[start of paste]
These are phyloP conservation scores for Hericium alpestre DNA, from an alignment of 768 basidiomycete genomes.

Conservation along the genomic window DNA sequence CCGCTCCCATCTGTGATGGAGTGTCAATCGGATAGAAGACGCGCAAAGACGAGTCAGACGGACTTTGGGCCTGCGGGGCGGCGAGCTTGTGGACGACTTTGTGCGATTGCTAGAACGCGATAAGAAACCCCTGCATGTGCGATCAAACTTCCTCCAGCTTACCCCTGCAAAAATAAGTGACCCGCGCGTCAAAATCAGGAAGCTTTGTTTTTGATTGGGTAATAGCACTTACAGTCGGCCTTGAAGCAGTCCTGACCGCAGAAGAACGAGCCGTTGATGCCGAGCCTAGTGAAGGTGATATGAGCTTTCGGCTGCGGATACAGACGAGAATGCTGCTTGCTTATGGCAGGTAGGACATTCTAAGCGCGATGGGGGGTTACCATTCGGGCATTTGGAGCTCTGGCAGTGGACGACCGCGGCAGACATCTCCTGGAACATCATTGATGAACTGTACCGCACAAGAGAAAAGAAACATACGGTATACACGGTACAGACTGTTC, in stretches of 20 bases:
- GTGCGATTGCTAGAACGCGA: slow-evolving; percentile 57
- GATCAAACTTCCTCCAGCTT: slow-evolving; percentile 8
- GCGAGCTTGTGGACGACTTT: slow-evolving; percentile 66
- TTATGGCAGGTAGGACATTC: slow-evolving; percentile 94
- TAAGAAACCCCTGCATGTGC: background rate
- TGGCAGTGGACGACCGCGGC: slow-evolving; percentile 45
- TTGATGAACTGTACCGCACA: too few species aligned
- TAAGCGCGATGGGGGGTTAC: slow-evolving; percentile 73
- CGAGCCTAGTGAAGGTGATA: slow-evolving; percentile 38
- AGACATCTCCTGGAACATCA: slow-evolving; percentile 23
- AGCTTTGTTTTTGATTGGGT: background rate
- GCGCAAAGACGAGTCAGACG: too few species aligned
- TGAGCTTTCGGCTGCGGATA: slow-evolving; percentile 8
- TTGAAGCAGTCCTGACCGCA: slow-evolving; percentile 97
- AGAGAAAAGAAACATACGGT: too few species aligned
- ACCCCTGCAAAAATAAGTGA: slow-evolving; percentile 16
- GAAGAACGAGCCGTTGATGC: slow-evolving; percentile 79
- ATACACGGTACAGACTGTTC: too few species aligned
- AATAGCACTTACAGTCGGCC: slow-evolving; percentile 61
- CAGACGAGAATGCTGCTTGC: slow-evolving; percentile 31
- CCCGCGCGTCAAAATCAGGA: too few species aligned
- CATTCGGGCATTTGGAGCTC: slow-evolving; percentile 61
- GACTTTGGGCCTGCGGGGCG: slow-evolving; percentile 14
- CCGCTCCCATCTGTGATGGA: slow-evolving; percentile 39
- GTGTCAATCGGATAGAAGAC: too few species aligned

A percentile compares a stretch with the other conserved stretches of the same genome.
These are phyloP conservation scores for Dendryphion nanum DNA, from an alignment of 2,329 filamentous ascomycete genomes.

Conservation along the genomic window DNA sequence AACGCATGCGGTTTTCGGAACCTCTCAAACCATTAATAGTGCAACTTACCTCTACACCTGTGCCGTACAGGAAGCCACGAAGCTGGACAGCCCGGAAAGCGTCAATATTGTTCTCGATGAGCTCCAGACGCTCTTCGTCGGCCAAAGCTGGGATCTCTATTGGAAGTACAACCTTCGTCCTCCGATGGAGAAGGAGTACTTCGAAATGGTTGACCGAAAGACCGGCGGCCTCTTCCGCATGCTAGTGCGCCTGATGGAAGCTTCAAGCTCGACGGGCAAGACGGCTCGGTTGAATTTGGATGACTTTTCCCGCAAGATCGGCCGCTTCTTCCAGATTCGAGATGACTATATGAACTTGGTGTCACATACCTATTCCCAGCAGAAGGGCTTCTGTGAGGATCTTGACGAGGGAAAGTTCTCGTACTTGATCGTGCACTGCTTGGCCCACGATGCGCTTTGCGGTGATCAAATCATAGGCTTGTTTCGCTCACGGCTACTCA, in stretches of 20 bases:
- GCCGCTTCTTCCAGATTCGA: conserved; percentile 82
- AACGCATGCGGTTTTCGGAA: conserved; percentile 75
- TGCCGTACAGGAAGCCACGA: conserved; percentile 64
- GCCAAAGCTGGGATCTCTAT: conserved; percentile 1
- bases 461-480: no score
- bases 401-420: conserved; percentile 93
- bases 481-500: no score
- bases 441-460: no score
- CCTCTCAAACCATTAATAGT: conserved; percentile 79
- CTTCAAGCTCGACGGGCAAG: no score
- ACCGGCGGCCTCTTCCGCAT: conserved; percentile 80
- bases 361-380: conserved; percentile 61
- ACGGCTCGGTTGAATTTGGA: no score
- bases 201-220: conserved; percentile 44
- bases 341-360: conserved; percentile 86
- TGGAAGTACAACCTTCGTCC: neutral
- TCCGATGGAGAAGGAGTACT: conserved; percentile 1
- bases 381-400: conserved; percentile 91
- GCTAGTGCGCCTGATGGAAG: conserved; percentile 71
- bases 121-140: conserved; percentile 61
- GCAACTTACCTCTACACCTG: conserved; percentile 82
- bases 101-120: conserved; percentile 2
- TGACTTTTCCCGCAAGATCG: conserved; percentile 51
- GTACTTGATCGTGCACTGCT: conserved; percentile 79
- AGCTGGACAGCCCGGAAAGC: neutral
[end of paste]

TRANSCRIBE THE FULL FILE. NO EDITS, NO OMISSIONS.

These are phyloP conservation scores for Hericium alpestre DNA, from an alignment of 768 basidiomycete genomes.

Conservation along the genomic window DNA sequence CCGCTCCCATCTGTGATGGAGTGTCAATCGGATAGAAGACGCGCAAAGACGAGTCAGACGGACTTTGGGCCTGCGGGGCGGCGAGCTTGTGGACGACTTTGTGCGATTGCTAGAACGCGATAAGAAACCCCTGCATGTGCGATCAAACTTCCTCCAGCTTACCCCTGCAAAAATAAGTGACCCGCGCGTCAAAATCAGGAAGCTTTGTTTTTGATTGGGTAATAGCACTTACAGTCGGCCTTGAAGCAGTCCTGACCGCAGAAGAACGAGCCGTTGATGCCGAGCCTAGTGAAGGTGATATGAGCTTTCGGCTGCGGATACAGACGAGAATGCTGCTTGCTTATGGCAGGTAGGACATTCTAAGCGCGATGGGGGGTTACCATTCGGGCATTTGGAGCTCTGGCAGTGGACGACCGCGGCAGACATCTCCTGGAACATCATTGATGAACTGTACCGCACAAGAGAAAAGAAACATACGGTATACACGGTACAGACTGTTC, in stretches of 20 bases:
- GTGCGATTGCTAGAACGCGA: slow-evolving; percentile 57
- GATCAAACTTCCTCCAGCTT: slow-evolving; percentile 8
- GCGAGCTTGTGGACGACTTT: slow-evolving; percentile 66
- TTATGGCAGGTAGGACATTC: slow-evolving; percentile 94
- TAAGAAACCCCTGCATGTGC: background rate
- TGGCAGTGGACGACCGCGGC: slow-evolving; percentile 45
- TTGATGAACTGTACCGCACA: too few species aligned
- TAAGCGCGATGGGGGGTTAC: slow-evolving; percentile 73
- CGAGCCTAGTGAAGGTGATA: slow-evolving; percentile 38
- AGACATCTCCTGGAACATCA: slow-evolving; percentile 23
- AGCTTTGTTTTTGATTGGGT: background rate
- GCGCAAAGACGAGTCAGACG: too few species aligned
- TGAGCTTTCGGCTGCGGATA: slow-evolving; percentile 8
- TTGAAGCAGTCCTGACCGCA: slow-evolving; percentile 97
- AGAGAAAAGAAACATACGGT: too few species aligned
- ACCCCTGCAAAAATAAGTGA: slow-evolving; percentile 16
- GAAGAACGAGCCGTTGATGC: slow-evolving; percentile 79
- ATACACGGTACAGACTGTTC: too few species aligned
- AATAGCACTTACAGTCGGCC: slow-evolving; percentile 61
- CAGACGAGAATGCTGCTTGC: slow-evolving; percentile 31
- CCCGCGCGTCAAAATCAGGA: too few species aligned
- CATTCGGGCATTTGGAGCTC: slow-evolving; percentile 61
- GACTTTGGGCCTGCGGGGCG: slow-evolving; percentile 14
- CCGCTCCCATCTGTGATGGA: slow-evolving; percentile 39
- GTGTCAATCGGATAGAAGAC: too few species aligned

A percentile compares a stretch with the other conserved stretches of the same genome.
These are phyloP conservation scores for Dendryphion nanum DNA, from an alignment of 2,329 filamentous ascomycete genomes.

Conservation along the genomic window DNA sequence AACGCATGCGGTTTTCGGAACCTCTCAAACCATTAATAGTGCAACTTACCTCTACACCTGTGCCGTACAGGAAGCCACGAAGCTGGACAGCCCGGAAAGCGTCAATATTGTTCTCGATGAGCTCCAGACGCTCTTCGTCGGCCAAAGCTGGGATCTCTATTGGAAGTACAACCTTCGTCCTCCGATGGAGAAGGAGTACTTCGAAATGGTTGACCGAAAGACCGGCGGCCTCTTCCGCATGCTAGTGCGCCTGATGGAAGCTTCAAGCTCGACGGGCAAGACGGCTCGGTTGAATTTGGATGACTTTTCCCGCAAGATCGGCCGCTTCTTCCAGATTCGAGATGACTATATGAACTTGGTGTCACATACCTATTCCCAGCAGAAGGGCTTCTGTGAGGATCTTGACGAGGGAAAGTTCTCGTACTTGATCGTGCACTGCTTGGCCCACGATGCGCTTTGCGGTGATCAAATCATAGGCTTGTTTCGCTCACGGCTACTCA, in stretches of 20 bases:
- GCCGCTTCTTCCAGATTCGA: conserved; percentile 82
- AACGCATGCGGTTTTCGGAA: conserved; percentile 75
- TGCCGTACAGGAAGCCACGA: conserved; percentile 64
- GCCAAAGCTGGGATCTCTAT: conserved; percentile 1
- bases 461-480: no score
- bases 401-420: conserved; percentile 93
- bases 481-500: no score
- bases 441-460: no score
- CCTCTCAAACCATTAATAGT: conserved; percentile 79
- CTTCAAGCTCGACGGGCAAG: no score
- ACCGGCGGCCTCTTCCGCAT: conserved; percentile 80
- bases 361-380: conserved; percentile 61
- ACGGCTCGGTTGAATTTGGA: no score
- bases 201-220: conserved; percentile 44
- bases 341-360: conserved; percentile 86
- TGGAAGTACAACCTTCGTCC: neutral
- TCCGATGGAGAAGGAGTACT: conserved; percentile 1
- bases 381-400: conserved; percentile 91
- GCTAGTGCGCCTGATGGAAG: conserved; percentile 71
- bases 121-140: conserved; percentile 61
- GCAACTTACCTCTACACCTG: conserved; percentile 82
- bases 101-120: conserved; percentile 2
- TGACTTTTCCCGCAAGATCG: conserved; percentile 51
- GTACTTGATCGTGCACTGCT: conserved; percentile 79
- AGCTGGACAGCCCGGAAAGC: neutral